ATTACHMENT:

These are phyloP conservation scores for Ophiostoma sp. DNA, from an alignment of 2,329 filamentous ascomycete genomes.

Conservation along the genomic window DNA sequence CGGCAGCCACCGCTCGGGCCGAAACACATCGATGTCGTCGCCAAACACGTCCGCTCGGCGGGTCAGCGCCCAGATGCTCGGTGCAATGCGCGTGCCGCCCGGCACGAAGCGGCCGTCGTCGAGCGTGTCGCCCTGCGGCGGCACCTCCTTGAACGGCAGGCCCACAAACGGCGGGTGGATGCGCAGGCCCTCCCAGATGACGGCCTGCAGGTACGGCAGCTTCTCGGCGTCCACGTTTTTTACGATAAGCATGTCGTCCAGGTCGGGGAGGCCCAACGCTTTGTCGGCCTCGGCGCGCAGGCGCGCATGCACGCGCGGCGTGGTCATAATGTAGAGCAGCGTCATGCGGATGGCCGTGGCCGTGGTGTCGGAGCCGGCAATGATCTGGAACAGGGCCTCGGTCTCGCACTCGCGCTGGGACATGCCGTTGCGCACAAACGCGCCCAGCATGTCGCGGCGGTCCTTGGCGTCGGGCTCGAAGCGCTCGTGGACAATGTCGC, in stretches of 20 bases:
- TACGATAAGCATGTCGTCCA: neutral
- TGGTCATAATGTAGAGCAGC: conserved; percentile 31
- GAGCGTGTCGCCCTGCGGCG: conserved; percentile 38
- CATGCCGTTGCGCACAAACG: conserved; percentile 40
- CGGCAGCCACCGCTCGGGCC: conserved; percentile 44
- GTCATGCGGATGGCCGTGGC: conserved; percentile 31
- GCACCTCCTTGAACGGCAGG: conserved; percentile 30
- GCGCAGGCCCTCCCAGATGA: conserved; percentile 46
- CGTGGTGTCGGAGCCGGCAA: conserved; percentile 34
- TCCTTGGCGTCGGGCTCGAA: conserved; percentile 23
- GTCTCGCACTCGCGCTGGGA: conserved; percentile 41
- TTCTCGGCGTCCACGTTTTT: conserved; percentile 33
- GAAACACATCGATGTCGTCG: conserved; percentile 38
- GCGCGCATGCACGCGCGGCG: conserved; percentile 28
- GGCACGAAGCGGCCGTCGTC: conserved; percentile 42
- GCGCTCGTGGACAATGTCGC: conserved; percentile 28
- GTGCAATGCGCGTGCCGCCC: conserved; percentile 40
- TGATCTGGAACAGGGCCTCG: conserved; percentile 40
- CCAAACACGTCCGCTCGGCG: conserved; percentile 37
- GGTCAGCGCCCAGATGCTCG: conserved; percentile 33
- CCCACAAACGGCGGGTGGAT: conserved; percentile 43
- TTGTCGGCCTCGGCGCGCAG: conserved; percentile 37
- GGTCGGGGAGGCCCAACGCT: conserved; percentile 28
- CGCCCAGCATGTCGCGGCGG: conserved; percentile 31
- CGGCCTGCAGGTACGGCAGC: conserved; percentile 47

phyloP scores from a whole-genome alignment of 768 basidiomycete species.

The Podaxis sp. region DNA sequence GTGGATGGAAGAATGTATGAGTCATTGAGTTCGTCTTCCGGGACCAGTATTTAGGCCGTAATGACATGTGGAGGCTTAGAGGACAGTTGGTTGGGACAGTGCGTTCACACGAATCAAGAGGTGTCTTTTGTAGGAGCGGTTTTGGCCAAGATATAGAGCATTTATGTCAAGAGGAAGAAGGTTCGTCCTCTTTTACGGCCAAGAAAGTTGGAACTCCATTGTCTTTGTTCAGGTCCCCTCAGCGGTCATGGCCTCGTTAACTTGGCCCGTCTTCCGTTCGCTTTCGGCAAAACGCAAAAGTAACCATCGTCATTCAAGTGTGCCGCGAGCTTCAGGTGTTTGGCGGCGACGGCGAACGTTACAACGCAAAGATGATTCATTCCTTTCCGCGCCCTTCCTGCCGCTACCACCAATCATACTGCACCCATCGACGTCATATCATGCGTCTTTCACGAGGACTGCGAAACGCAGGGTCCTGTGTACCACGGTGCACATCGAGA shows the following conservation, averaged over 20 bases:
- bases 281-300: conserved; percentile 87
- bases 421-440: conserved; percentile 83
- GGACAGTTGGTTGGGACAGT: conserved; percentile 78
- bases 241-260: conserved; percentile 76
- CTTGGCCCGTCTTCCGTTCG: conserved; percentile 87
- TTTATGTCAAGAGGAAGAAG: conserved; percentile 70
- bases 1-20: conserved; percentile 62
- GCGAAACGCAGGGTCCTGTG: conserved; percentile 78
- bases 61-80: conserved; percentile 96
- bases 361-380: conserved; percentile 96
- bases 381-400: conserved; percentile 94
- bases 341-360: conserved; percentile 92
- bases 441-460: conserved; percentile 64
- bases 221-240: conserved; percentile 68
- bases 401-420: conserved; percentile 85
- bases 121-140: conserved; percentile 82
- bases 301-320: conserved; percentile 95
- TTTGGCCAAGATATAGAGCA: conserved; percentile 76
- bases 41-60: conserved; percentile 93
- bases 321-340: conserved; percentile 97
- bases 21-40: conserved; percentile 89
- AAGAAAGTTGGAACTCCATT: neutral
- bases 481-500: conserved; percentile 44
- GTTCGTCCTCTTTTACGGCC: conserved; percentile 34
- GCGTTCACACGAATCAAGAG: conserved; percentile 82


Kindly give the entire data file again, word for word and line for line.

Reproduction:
These are phyloP conservation scores for Ophiostoma sp. DNA, from an alignment of 2,329 filamentous ascomycete genomes.

Conservation along the genomic window DNA sequence CGGCAGCCACCGCTCGGGCCGAAACACATCGATGTCGTCGCCAAACACGTCCGCTCGGCGGGTCAGCGCCCAGATGCTCGGTGCAATGCGCGTGCCGCCCGGCACGAAGCGGCCGTCGTCGAGCGTGTCGCCCTGCGGCGGCACCTCCTTGAACGGCAGGCCCACAAACGGCGGGTGGATGCGCAGGCCCTCCCAGATGACGGCCTGCAGGTACGGCAGCTTCTCGGCGTCCACGTTTTTTACGATAAGCATGTCGTCCAGGTCGGGGAGGCCCAACGCTTTGTCGGCCTCGGCGCGCAGGCGCGCATGCACGCGCGGCGTGGTCATAATGTAGAGCAGCGTCATGCGGATGGCCGTGGCCGTGGTGTCGGAGCCGGCAATGATCTGGAACAGGGCCTCGGTCTCGCACTCGCGCTGGGACATGCCGTTGCGCACAAACGCGCCCAGCATGTCGCGGCGGTCCTTGGCGTCGGGCTCGAAGCGCTCGTGGACAATGTCGC, in stretches of 20 bases:
- TACGATAAGCATGTCGTCCA: neutral
- TGGTCATAATGTAGAGCAGC: conserved; percentile 31
- GAGCGTGTCGCCCTGCGGCG: conserved; percentile 38
- CATGCCGTTGCGCACAAACG: conserved; percentile 40
- CGGCAGCCACCGCTCGGGCC: conserved; percentile 44
- GTCATGCGGATGGCCGTGGC: conserved; percentile 31
- GCACCTCCTTGAACGGCAGG: conserved; percentile 30
- GCGCAGGCCCTCCCAGATGA: conserved; percentile 46
- CGTGGTGTCGGAGCCGGCAA: conserved; percentile 34
- TCCTTGGCGTCGGGCTCGAA: conserved; percentile 23
- GTCTCGCACTCGCGCTGGGA: conserved; percentile 41
- TTCTCGGCGTCCACGTTTTT: conserved; percentile 33
- GAAACACATCGATGTCGTCG: conserved; percentile 38
- GCGCGCATGCACGCGCGGCG: conserved; percentile 28
- GGCACGAAGCGGCCGTCGTC: conserved; percentile 42
- GCGCTCGTGGACAATGTCGC: conserved; percentile 28
- GTGCAATGCGCGTGCCGCCC: conserved; percentile 40
- TGATCTGGAACAGGGCCTCG: conserved; percentile 40
- CCAAACACGTCCGCTCGGCG: conserved; percentile 37
- GGTCAGCGCCCAGATGCTCG: conserved; percentile 33
- CCCACAAACGGCGGGTGGAT: conserved; percentile 43
- TTGTCGGCCTCGGCGCGCAG: conserved; percentile 37
- GGTCGGGGAGGCCCAACGCT: conserved; percentile 28
- CGCCCAGCATGTCGCGGCGG: conserved; percentile 31
- CGGCCTGCAGGTACGGCAGC: conserved; percentile 47

phyloP scores from a whole-genome alignment of 768 basidiomycete species.

The Podaxis sp. region DNA sequence GTGGATGGAAGAATGTATGAGTCATTGAGTTCGTCTTCCGGGACCAGTATTTAGGCCGTAATGACATGTGGAGGCTTAGAGGACAGTTGGTTGGGACAGTGCGTTCACACGAATCAAGAGGTGTCTTTTGTAGGAGCGGTTTTGGCCAAGATATAGAGCATTTATGTCAAGAGGAAGAAGGTTCGTCCTCTTTTACGGCCAAGAAAGTTGGAACTCCATTGTCTTTGTTCAGGTCCCCTCAGCGGTCATGGCCTCGTTAACTTGGCCCGTCTTCCGTTCGCTTTCGGCAAAACGCAAAAGTAACCATCGTCATTCAAGTGTGCCGCGAGCTTCAGGTGTTTGGCGGCGACGGCGAACGTTACAACGCAAAGATGATTCATTCCTTTCCGCGCCCTTCCTGCCGCTACCACCAATCATACTGCACCCATCGACGTCATATCATGCGTCTTTCACGAGGACTGCGAAACGCAGGGTCCTGTGTACCACGGTGCACATCGAGA shows the following conservation, averaged over 20 bases:
- bases 281-300: conserved; percentile 87
- bases 421-440: conserved; percentile 83
- GGACAGTTGGTTGGGACAGT: conserved; percentile 78
- bases 241-260: conserved; percentile 76
- CTTGGCCCGTCTTCCGTTCG: conserved; percentile 87
- TTTATGTCAAGAGGAAGAAG: conserved; percentile 70
- bases 1-20: conserved; percentile 62
- GCGAAACGCAGGGTCCTGTG: conserved; percentile 78
- bases 61-80: conserved; percentile 96
- bases 361-380: conserved; percentile 96
- bases 381-400: conserved; percentile 94
- bases 341-360: conserved; percentile 92
- bases 441-460: conserved; percentile 64
- bases 221-240: conserved; percentile 68
- bases 401-420: conserved; percentile 85
- bases 121-140: conserved; percentile 82
- bases 301-320: conserved; percentile 95
- TTTGGCCAAGATATAGAGCA: conserved; percentile 76
- bases 41-60: conserved; percentile 93
- bases 321-340: conserved; percentile 97
- bases 21-40: conserved; percentile 89
- AAGAAAGTTGGAACTCCATT: neutral
- bases 481-500: conserved; percentile 44
- GTTCGTCCTCTTTTACGGCC: conserved; percentile 34
- GCGTTCACACGAATCAAGAG: conserved; percentile 82